“I beat Eric, and we’ve kept playing ever since,” Landau explained. “We’re well suited for each other.”

DeCosta described their first game: “I look on the court, and I see this older gentleman with a bike helmet wearing goggles like WWII pilots wore. I’m thinking, ‘This is going to be easy.’ It wasn’t.

“He’s a very competitive guy, but he’s also such a sweet person,” added DeCosta. “He never raises his voice.”

The rabbi’s unflappability around professional athletes was one of the first things DeCosta noticed. “The rabbi has a different life experience,” he said. “He even calls a football game a match.”

DeCosta added that he’s asked the rabbi more questions about Judaism than the rabbi has asked him about football. “He’s become my spiritual advisor,” DeCosta explained. “It’s been a great thing for me. It’s my hope that we have a friendship for a long time to come. Hopefully I can beat him more than I have.”

“With the goggles and helmet, we’ve named him Rabbi Red Baron,” said Kevin Byrne, the Ravens’ senior vice president of public and community relations, who has also taken on Landau (and lost). “He’s highly competitive and he’s gracious, and when you combine those attributes, it’s a joy to play a game of racquetball with him.”

“He plays with tremendous hustle.” Byrne added. “He does not like to give in. I had him one game, 14-7. I lost, 15-14.”

Byrne described the day that quarterback Joe Flacco took on the rabbi in a game of table tennis. Landau has a ping pong paddle in his athletic bag, tattered and worn thin.

“He said to Joe Flacco, ‘Good luck,’” Byrne remembered. “It was both charming and disarming.”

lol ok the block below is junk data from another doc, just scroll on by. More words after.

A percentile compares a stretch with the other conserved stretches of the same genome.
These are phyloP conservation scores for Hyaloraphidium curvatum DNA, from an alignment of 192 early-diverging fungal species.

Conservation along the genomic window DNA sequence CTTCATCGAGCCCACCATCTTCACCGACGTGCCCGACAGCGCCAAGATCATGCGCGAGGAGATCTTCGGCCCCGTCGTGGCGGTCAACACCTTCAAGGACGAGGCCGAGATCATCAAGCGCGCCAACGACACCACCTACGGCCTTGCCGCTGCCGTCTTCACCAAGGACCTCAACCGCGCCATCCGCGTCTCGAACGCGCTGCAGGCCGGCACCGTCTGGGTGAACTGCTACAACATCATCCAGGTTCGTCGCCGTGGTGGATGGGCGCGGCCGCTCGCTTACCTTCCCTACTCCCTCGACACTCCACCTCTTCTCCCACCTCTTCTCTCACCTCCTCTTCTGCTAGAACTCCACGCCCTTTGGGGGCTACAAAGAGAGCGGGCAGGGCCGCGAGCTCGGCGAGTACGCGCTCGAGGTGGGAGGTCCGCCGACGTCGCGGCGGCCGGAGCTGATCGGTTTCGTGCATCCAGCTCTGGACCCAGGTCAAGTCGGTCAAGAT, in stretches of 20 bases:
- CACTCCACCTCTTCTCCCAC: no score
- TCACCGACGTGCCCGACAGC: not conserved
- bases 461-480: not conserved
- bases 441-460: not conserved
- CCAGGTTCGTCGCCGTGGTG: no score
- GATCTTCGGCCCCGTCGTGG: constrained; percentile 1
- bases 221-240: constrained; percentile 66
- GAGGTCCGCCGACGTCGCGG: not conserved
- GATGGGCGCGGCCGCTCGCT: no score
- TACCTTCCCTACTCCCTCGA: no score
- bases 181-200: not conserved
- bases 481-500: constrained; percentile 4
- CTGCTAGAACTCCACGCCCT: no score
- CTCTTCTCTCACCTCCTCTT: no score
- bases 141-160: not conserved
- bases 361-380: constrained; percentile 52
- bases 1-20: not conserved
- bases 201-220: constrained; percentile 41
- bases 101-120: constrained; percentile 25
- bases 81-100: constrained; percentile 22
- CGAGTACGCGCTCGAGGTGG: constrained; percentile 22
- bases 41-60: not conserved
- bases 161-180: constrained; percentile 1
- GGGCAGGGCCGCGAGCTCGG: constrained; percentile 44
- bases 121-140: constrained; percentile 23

When the rabbi and the quarterback started playing, a crowd of Ravens players and front office personnel stopped to watch.

“I kept moving back on the defensive,” Landau explained. I would bump into one of these huge football players and I would apologize for doing so. Then I heard Eric DeCosta yelling, ‘Rabbi, you don’t have to apologize, they can’t even feel you.’”

When the game was over, a rather surprised Flacco was relieved to have won.

“Man, the rabbi really spins the ball,” Flacco said. “He puts as much spin on his ball as I’ve ever seen, and his defense was really good.” But the NFL quarterback smiled and added, “But I still beat him.”

The rabbi describes all of this with wonderment.

“For me, this is an entirely new world,” Landau said of the Ravens’ hospitality. “God is having a big laugh at me. Maybe this is some kind of reward for 30 years in the rabbinate. Everyone here has been so nice to me.”

Still, Landau knows his NFL opponents aren’t going easy on him. “Nobody is going to let me win because I’m an Orthodox rabbi,” he added. “But I’ve lived a magical life and this has certainly been a different experience.”

Phil Jacobs is the former executive editor of the Baltimore Jewish Times. He lives in Baltimore, MD.